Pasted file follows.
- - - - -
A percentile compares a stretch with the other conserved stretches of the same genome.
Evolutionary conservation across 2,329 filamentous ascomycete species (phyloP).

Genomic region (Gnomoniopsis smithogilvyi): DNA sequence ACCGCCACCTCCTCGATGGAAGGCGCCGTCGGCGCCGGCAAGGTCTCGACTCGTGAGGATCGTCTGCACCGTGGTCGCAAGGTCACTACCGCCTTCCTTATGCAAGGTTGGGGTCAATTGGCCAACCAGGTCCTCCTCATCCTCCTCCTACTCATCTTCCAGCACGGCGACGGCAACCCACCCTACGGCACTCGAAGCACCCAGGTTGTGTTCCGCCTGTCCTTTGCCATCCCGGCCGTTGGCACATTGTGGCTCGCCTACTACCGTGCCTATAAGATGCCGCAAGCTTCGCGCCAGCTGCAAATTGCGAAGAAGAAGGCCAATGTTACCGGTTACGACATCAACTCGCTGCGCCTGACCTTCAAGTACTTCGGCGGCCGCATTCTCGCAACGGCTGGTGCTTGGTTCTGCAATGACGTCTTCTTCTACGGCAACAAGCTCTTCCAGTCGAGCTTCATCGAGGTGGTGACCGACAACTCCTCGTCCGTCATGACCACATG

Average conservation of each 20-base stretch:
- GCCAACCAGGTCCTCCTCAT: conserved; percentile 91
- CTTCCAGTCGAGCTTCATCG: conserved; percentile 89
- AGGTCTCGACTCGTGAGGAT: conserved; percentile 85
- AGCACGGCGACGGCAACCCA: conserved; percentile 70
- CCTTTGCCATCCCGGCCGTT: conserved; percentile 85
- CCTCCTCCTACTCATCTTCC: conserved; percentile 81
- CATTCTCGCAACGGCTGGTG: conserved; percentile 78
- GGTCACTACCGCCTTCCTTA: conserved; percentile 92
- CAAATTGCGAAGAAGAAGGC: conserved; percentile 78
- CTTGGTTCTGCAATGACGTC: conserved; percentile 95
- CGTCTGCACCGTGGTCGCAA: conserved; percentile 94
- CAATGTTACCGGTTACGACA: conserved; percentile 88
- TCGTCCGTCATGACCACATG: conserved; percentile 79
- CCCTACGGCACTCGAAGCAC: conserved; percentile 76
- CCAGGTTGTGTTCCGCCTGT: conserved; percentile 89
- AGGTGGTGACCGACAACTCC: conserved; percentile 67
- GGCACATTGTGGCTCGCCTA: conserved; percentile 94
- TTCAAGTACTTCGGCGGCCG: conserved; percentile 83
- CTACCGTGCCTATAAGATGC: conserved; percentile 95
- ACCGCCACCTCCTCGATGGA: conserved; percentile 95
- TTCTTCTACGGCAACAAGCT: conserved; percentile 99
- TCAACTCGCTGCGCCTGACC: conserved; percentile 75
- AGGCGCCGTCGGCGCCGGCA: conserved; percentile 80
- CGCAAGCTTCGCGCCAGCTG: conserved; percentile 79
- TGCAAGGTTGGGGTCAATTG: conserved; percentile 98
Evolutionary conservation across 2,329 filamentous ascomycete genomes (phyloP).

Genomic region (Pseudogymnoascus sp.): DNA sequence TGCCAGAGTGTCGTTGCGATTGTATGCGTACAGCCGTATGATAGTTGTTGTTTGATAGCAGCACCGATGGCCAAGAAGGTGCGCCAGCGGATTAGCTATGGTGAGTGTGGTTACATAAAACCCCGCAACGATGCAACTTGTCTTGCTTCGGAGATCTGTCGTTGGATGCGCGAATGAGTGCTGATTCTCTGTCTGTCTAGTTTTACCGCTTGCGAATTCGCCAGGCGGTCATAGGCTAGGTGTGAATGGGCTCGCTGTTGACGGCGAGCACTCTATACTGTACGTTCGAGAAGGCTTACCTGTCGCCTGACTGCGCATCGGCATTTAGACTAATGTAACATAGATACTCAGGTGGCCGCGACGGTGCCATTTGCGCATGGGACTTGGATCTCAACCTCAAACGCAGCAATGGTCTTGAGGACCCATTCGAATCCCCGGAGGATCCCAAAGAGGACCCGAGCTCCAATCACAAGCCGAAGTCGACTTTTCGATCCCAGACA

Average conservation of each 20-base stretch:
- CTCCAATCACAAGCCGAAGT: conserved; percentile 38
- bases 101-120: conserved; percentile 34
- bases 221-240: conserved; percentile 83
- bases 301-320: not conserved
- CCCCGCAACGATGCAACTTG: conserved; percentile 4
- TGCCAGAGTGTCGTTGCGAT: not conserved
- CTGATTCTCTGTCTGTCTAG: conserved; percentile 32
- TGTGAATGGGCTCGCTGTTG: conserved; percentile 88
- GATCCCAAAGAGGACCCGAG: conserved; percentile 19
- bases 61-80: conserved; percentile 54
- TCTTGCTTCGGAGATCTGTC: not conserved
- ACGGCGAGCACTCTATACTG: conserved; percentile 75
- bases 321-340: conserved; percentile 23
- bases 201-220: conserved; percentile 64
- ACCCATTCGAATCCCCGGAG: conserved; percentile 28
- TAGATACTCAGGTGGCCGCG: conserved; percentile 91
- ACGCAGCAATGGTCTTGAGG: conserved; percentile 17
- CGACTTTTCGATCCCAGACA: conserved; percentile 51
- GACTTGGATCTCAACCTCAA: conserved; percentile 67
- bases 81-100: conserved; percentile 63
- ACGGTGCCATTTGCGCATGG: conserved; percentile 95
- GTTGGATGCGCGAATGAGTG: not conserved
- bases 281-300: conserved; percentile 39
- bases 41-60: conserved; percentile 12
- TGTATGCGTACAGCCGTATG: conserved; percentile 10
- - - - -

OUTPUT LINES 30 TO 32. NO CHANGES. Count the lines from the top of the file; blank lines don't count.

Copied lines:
Evolutionary conservation across 2,329 filamentous ascomycete genomes (phyloP).

Genomic region (Pseudogymnoascus sp.): DNA sequence TGCCAGAGTGTCGTTGCGATTGTATGCGTACAGCCGTATGATAGTTGTTGTTTGATAGCAGCACCGATGGCCAAGAAGGTGCGCCAGCGGATTAGCTATGGTGAGTGTGGTTACATAAAACCCCGCAACGATGCAACTTGTCTTGCTTCGGAGATCTGTCGTTGGATGCGCGAATGAGTGCTGATTCTCTGTCTGTCTAGTTTTACCGCTTGCGAATTCGCCAGGCGGTCATAGGCTAGGTGTGAATGGGCTCGCTGTTGACGGCGAGCACTCTATACTGTACGTTCGAGAAGGCTTACCTGTCGCCTGACTGCGCATCGGCATTTAGACTAATGTAACATAGATACTCAGGTGGCCGCGACGGTGCCATTTGCGCATGGGACTTGGATCTCAACCTCAAACGCAGCAATGGTCTTGAGGACCCATTCGAATCCCCGGAGGATCCCAAAGAGGACCCGAGCTCCAATCACAAGCCGAAGTCGACTTTTCGATCCCAGACA

Average conservation of each 20-base stretch: